From COKS - Open Source Center - Slovenia
Strategic IT decision-makers
If you are involved with IT strategy or software procurement and are keen to get the best value for money, then you should ensure you consider using open source software. This is certainly the approach recommended by the UK Government. Their policy, covering publicly funded bodies such as the NHS and the education sector, states that they ‘will consider OSS solutions alongside proprietary ones in IT procurements. Contracts will be awarded on a value for money basis.’ However, building such considerations into university and college policies takes time. Moreover, it may affect more than just the institution's IT strategy. Open source software needs to be considered in terms of intellectual property rights policies, employment contracts, and more.
If consideration of open source software is good policy, then the first step is to gain some familiarity with the world of open source and why it might be important for your university or college.
Open source software can seem a bit baffling at first. Essentially, it is software that people are not only prepared to give away for free, but also to allow you to see the underlying code and edit it as you see fit. This might not seem like a very sensible business strategy. It may even lead you to wonder whether open source software is any good. If it were, why would people give it away?
Once you begin to understand the motivating factors behind open source software development, and see the rationale that persuades even large commercial companies such as IBM and Sun to support open source, you will most likely feel reassured. There are doubtless a few questions you would like answered before giving open source software more serious consideration however. The following resources address questions such as: what is open source software all about? Who are the people who inhabit the world of open source? Why are so many people making such a noise about it? These documents are designed to familiarize you with the fundamental concepts.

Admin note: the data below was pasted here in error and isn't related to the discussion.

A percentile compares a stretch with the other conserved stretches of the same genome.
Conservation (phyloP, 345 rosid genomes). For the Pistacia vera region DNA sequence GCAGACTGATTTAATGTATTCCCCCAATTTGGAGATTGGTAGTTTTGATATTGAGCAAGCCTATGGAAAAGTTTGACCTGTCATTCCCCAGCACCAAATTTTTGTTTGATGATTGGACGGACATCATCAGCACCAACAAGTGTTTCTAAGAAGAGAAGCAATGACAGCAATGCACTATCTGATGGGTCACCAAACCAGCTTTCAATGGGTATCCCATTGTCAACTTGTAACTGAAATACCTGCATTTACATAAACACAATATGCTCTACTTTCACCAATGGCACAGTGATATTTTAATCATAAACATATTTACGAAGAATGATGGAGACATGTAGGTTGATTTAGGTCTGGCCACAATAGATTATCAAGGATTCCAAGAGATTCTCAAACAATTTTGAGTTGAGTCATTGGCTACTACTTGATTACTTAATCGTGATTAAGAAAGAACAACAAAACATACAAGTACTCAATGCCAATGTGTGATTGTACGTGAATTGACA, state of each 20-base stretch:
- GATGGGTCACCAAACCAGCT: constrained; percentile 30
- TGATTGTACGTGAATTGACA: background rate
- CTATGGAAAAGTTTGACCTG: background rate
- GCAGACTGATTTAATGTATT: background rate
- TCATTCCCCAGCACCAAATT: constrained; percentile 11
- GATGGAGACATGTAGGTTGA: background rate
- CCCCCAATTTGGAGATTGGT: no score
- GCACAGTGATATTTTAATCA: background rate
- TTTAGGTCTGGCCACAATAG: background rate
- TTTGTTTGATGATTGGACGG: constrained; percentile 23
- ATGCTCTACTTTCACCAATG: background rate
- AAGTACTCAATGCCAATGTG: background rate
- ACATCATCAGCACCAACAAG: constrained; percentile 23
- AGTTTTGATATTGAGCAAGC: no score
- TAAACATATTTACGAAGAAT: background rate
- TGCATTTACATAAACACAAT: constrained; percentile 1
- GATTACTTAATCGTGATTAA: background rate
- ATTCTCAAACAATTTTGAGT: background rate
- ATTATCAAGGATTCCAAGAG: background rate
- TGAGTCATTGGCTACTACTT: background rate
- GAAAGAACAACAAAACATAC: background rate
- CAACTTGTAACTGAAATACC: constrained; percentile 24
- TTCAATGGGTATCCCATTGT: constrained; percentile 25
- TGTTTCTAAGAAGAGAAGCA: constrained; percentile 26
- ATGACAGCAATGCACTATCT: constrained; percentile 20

There are legal issues that are particularly pertinent to open source software, most notably intellectual property rights (IPR). You should not be put off by such issues, but you should understand them.
Open source software is defined by its licence. To count as genuine open source software, a programme must be released under a licence certified by the Open Source Initiative (OSI). The choice of licence is down to the copyright holder, but when many different people are working on something together, ownership of copyright can be an issue in itself. If your employees are to be involved in open source software development then you will also need to be aware of possible restrictions on combining licences or releasing modified programmes. The potential for software ‘innovations’ to be patented is also a growing concern, as this introduces another aspect of IPR beyond simple copyright.
Engaging with open source software can have implications for institutional IPR policies, employment policies, contracts, and knowledge transfer options. The following documents cover open source licence types and areas in which intellectual property issues may arise.
Policy and strategy
Incorporating new concepts and models within your IT strategy is no easy task. Institutional policy is situated within policy frameworks from government and other funding bodies. Nevertheless, within these constraints it is generally possible to find room for open source, especially if it can be related to some form of best practice.
Institutions and individuals are increasingly thinking about how open source software can be formally assessed as part of the procurement process, and there are publications that can help you understand and compare the strengths and weaknesses of open source software against commercial proprietary packages.